Sunday 22 September 2019

Tadhg Furlong: 'Girvan's input will be major help to Bath in big week for both clubs'

Tadhg Furlong is tackled by New Zealand’s Karl Tu’inukuafe and Owen Franks. Photo: Sportsfile
Tadhg Furlong is tackled by New Zealand’s Karl Tu’inukuafe and Owen Franks. Photo: Sportsfile

Tadhg Furlong

December is here so with that Christmas is only around the corner. It's a time of the year that I love so the Christmas tree is already up at home and the Leinster lads are getting into it. The dressing rooms are already decorated and a few Christmas songs have been on and a bit of craic had.

It's a great time of the year and this year there is an added scheduling bonus. With no games on St. Stephen's Day, everyone is also looking forward to a day or two extra at home and depending on how the squad selections go that could be a very enjoyable break at home with the feet up.

Last week Seán (O'Brien), Rob (Kearney) and myself were invited on to the 'Late Late Toy Show' to celebrate a brilliant young man, Scott Lowe from Athlone, who is only eight years of age.

A year to the day before the Toy Show, Scott had gone under the knife in a most selfless and brave way when acting as a bone marrow donor for his younger cousin Grace, who had leukaemia. Scott is an Irish rugby fan so we were invited along to surprise him.

Commitments

It all came about quite late in the day given our commitments with Ireland but when our agent Dave McHugh dropped us a line in the lead up to it and when he then explained the set-up, we were delighted to help. It was great to meet Scott and Grace, as well as the whole family after the show, and we're already looking forward to having them as our guests at the Aviva Stadium for the Captain's Run and then the French game itself next year.

Rob put it brilliantly when he said that Scott - and indeed other kids and people like Scott - are the real heroes and it was humbling for us to meet Scott, and Grace, and hopefully they have a sense for how appreciative we and indeed everyone is of acts like these.

The Guinness Series with Ireland was pretty special. For me, it started off with Chicago and the Italians. I wasn't involved in that match-day squad but myself and a few others travelled over as cover. It was great to be able to prep the lads and even better to see such a performance. It was also good to be back in a city where we enjoyed such an historic moment only two seasons previous and a first ever win against the All Blacks. Good memories of a brilliant week.

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It was then back to Dublin for Argentina and New Zealand. Obviously two good wins and we enjoyed them both but there is something extra special about a late kick-off and we really saw that for the All Blacks game. I've never known an atmosphere like it and it started the moment we left the Shelbourne Hotel. The drive to the stadium, the noise, the colour. It was a brilliant game to be involved in and a special day. I was retained in the squad for the USA game until Tuesday of the following week but then let away. It was good to get home as always but also to catch up.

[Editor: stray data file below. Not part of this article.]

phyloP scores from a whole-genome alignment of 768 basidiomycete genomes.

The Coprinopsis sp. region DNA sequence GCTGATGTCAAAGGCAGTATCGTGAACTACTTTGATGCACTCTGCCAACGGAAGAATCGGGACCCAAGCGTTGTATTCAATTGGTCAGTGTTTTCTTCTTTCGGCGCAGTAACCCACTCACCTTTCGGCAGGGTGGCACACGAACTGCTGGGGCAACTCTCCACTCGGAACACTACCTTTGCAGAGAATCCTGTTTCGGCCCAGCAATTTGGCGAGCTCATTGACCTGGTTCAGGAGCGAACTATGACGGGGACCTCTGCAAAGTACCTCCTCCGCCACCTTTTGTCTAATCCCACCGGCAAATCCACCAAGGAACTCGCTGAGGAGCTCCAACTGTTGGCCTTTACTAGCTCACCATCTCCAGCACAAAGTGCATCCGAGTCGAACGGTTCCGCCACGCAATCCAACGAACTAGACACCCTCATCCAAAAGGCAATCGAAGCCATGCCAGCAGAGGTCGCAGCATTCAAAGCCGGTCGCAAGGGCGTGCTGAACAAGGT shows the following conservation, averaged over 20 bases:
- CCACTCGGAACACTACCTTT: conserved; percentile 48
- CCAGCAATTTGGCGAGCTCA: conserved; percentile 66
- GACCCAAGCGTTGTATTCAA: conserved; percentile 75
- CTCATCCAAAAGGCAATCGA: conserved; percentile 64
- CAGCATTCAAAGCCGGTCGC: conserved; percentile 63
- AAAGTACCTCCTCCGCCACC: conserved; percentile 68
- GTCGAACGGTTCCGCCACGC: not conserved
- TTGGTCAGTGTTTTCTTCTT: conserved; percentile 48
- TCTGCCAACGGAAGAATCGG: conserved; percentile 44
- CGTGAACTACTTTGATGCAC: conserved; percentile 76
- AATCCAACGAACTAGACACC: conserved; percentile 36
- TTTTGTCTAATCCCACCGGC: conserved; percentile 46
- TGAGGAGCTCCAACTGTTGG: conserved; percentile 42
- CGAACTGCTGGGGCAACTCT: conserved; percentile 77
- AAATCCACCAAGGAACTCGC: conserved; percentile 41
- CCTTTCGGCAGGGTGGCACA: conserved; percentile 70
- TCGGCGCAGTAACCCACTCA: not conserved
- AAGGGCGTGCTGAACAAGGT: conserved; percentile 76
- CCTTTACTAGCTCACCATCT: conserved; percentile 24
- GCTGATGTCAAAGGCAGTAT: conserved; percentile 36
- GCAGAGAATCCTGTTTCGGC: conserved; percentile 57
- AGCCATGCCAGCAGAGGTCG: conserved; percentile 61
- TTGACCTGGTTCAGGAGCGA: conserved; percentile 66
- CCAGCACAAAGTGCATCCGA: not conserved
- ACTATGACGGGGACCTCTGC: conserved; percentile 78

When you are squirreled away in camp like that calls, emails and texts go on the long finger and three weeks leaves you with a lot to catch up on! So it was good to get back to normal and then catch up with a few people. I also managed to get to a night in Adare Manor for Conor Murray.

It was organised by his club, Garryowen FC, to celebrate his career to date but also to launch their Legacy Foundation and it was a great event for a special player and a good guy. A few of us went along from Leinster and it was good to see a few of the Irish lads again and to catch up with a few former players as well. But that was the mini-break over with and we were back in to UCD then and getting our heads around the calls and the plan for Bath this week.

To be fair, the lads have done brilliantly while we were away and it's been great to see not just the results but also the debuts for young lads like Scott Penny and Jimmy O'Brien. It got me thinking about my own debut and actually the road to this point. I had a few bumps along the road and a few injuries. Had my shoulder done, had a serious enough kidney injury and then sliced my finger open in the gym. All injuries that I suppose held me back a bit but I got there in the end.

One man that played a massive role in those years was then Academy Manager Girvan Dempsey who was obviously a key part of Leinster over the last few years as Backs Coach but is now in a similar role at Bath. He was very good to a lot of us lads as we made those first steps in the professional game and I'm sure he is having a similar impact over there now. He is a massive asset to them on a week like this.

Energy

I actually made my first European start against Bath in the RDS in January 2016. We had six lads starting for the first time in Europe that night and I think that energy and excitement played a massive role in the performance. Looking at the young lads and the highs that they've experienced these last few weeks you think of all the work that goes in at club and school level to get them to this point and the, hopefully, long Leinster journey ahead of them all. We all have to start somewhere. Whether that's Garryowen, New Ross or Newbridge, our clubs and schools all play their part and it's important to celebrate and recognise that.

Not sure if anyone will be making European debuts this weekend against Bath but it's been a great three years since my last game against them and I can't wait to run out at the Rec for the first time on Saturday.

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